- Utz Quality Foods — maker of Utz, Dirty and Bachman potato chip brands — will acquire Inventure Foods — owner of TGI Friday's products, Tato Skins and Nathan's Famous licensed brands — for $165 million, reports Food Business News. The deal is scheduled to close by the end of the year.
- In addition to bagged snacks, Inventure also produces a range of microwaveable riced vegetable side dishes made of cauliflower, carrot and sweet potato.
- "The company’s specialty snack food products and brands, as well as its geographic footprint, customer relationships and distribution strengths, are highly complementary to our business and we look forward to continuing Inventure’s strong heritage of innovation in both healthy and indulgent snacking," Utz CEO Dylan Lissette told Food Business News. Utz is the largest privately held and family-managed branded salty snack manufacturer and marketer in the U.S.
The deal seems like a savvy investment for the snack giant — not only do many of Inventure's brands fit seamlessly into Utz's existing portfolio, but some also expand the potato chip company into the health food space.
Consumer demand for convenience may drive sales of on-the-go snack products, but that doesn't mean they want to reach for a bag of potato chips. Shopper appetites for nutritious, fresh offerings is growing. Inventure's heat-and-eat vegetables should give Utz's product lineup a nice health halo and deliver on shopper interest in premium produce.
This acquisition is just one more stepping stone on Utz's path to growth. In October 2016, the snack maker acquired Golden Flake, a producer of chips, fried pork skins and cheese curls. Shortly after that, Utz received a large investment from Metropoulos & Co., the firm that helped pull Hostess Brands out of liquidation in 2013. With that undisclosed amount of cash infusion, Utz has been able to maintain acquisitive growth and better compete with major snack producers like PepsiCo, Kellogg, Mondelez and General Mills.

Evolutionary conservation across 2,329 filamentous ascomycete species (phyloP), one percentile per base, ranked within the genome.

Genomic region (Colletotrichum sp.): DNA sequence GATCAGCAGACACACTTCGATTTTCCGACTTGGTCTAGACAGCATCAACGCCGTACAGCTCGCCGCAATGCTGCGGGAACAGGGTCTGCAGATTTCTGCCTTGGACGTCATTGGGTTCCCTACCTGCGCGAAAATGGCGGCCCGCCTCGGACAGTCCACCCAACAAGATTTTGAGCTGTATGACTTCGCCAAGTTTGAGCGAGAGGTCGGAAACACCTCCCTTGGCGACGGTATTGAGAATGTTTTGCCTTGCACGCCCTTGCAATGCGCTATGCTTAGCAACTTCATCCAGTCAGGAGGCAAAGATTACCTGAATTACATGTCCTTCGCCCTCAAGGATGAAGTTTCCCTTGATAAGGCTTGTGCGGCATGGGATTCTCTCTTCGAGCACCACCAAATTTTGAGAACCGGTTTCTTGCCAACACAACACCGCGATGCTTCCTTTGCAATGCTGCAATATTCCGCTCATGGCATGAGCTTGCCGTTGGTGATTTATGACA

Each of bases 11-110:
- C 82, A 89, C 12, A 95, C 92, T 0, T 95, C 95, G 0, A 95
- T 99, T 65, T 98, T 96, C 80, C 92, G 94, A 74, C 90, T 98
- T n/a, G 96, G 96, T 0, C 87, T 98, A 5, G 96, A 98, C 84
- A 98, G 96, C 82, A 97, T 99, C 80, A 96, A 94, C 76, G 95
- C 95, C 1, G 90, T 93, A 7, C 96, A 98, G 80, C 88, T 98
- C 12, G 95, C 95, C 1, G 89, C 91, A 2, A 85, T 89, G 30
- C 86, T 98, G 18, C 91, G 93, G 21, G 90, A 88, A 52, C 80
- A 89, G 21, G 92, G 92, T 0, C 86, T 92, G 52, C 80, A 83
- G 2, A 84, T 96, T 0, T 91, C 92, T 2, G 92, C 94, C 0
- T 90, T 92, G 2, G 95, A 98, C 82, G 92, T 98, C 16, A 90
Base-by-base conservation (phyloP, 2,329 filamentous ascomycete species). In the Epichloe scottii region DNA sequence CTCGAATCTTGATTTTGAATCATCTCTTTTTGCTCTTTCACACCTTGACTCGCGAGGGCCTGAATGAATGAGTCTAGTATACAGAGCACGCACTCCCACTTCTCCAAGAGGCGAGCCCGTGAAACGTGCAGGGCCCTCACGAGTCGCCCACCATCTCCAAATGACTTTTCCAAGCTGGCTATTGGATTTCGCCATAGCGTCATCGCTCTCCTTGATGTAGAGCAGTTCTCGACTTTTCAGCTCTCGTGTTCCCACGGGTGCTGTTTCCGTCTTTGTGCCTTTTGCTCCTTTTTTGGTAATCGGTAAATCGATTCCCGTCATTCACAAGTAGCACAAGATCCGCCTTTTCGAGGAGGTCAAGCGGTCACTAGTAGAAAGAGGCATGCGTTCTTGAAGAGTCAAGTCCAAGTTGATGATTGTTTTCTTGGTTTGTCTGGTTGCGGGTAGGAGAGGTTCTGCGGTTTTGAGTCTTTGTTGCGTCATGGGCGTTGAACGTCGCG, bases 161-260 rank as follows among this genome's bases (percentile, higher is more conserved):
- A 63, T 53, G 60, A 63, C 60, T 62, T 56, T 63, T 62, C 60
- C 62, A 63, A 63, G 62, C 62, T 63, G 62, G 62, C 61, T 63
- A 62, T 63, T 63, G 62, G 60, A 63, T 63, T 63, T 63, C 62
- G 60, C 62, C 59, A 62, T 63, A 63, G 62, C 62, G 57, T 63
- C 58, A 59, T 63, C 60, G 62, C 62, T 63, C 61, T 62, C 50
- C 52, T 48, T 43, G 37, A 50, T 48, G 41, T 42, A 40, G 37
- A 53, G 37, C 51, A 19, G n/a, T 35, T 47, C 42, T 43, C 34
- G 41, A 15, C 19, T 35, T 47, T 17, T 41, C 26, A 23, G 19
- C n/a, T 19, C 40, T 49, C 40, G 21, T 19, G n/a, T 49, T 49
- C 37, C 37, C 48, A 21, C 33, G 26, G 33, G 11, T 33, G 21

By gobbling up Inventure, Utz will be able to leverage a broader footprint and additional distribution strengths to compete with the leading companies. It will be interesting to see if the deal spurs further consolidation in the snack space, which has become increasingly competitive as shopper interest has grown in convenient meal solutions and snacks as a meal replacement.
As part of the $165 million purchase price, Utz will assume about $75 million in debt. They will also cover approximately $8 million of closing costs and approximately $3 million due to equity award holders.
M&A between snack makers seems to be heating up. Inventure just sold off its frozen foods division, including its Rader Farms and Willamette Valley Fruit Company brands, to Oregon Potato Company for $50 million. Outside players are also eyeing the category. Hershey launched a line of "snackfections" earlier this year to meet consumer demand for sweet and salty products. Amazon has grown a snacking empire, capturing $215 million worth of sales in the space between January and August of this year.